1.  Calculus and trigonometry.  Neat math things that have no application to you in real life.  You're not going to be an engineer, and there are miniaturized computer programs that will do any calculation you need beyond basic arithmetic and geometry.  Some people will scream and cry that these things matter.  They don't.

2.  Knowing that the reason nitrogen nodules cling to the roots of plants is symbiosis will become meaningless the moment you're not in school anymore.  No one cares.  It doesn't matter in your profession.  In fact, it matters in almost no one's profession.

3.  White Out.  You know...that stuff you cover typing mistakes over with?  No one uses typewriters anymore.  No.  One.  White Out was a great thing for its time, but I doubt anyone could even find a typewriter any longer.  They've become outdated.

4.  That collection of cassette tapes you recorded off of the radio.  Yes, it's cool that you have the entire Thriller album by recording off of WROQ, but tapes are gone too.  Even if your tape collection survives the decades, you won't be able to find a tape player - or "boom box" as the cool kids like to call them - anywhere in my time.  Music is mix and match, and unlike yesteryear, where bigger speakers were cool, the smaller the speaker, the more desirable it is.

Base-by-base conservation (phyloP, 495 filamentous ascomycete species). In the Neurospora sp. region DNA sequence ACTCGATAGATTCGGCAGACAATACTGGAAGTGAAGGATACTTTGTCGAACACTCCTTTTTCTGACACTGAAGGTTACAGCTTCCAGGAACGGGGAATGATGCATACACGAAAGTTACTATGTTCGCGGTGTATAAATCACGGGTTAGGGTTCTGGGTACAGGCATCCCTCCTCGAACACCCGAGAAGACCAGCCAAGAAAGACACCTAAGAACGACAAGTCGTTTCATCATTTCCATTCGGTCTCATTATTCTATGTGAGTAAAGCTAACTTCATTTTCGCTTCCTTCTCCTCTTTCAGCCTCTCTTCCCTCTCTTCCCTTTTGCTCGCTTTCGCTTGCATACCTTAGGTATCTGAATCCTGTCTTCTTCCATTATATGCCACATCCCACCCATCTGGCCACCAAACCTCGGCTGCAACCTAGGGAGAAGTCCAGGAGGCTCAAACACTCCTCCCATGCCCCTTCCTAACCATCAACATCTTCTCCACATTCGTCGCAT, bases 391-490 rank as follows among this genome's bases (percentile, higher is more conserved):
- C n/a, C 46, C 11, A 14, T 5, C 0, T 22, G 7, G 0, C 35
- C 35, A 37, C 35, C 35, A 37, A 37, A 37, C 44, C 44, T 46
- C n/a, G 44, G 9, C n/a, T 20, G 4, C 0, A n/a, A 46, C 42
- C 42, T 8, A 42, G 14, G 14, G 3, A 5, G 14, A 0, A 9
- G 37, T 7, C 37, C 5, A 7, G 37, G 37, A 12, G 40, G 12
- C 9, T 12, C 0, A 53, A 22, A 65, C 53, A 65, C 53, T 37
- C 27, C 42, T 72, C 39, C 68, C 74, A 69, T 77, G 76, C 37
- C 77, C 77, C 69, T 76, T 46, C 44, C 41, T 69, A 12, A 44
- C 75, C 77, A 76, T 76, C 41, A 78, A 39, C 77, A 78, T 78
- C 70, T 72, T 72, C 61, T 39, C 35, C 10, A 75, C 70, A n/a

5.  High top sneakers.  They're dumb.  They mean nothing to anyone over the age of 16.  Shoes are shoes - wear what's comfortable.

You're going to go on lots of adventures, and those adventures are going to take you places both exciting and unexpected.  Stop worrying what other people think; when you do, you'll be amazed how freeing it is.  Live life by your own rules, and realize that if others don't want to join you on that journey, the loss is theirs, not yours.  You will lose some friends along the way, but you'll make incredible new ones that are more closely aligned with you personality.  And the ones that do stay with you are the best you'll ever have.  Treasure them and never lose sight that you're all at nearly the same point in this journey, no matter what each projects now to protect him or her psychologically.

Last note - appreciate your time with your own children.  Yes, you have children, and they grow up fast.  Guide them as much as you can through their own rough spots, even if they won't listen to you.  After all, are you really listening to me now?  Of course not, for the things I'm trying to teach you must be learned by you on your own.  That's the only way the lessons will stick.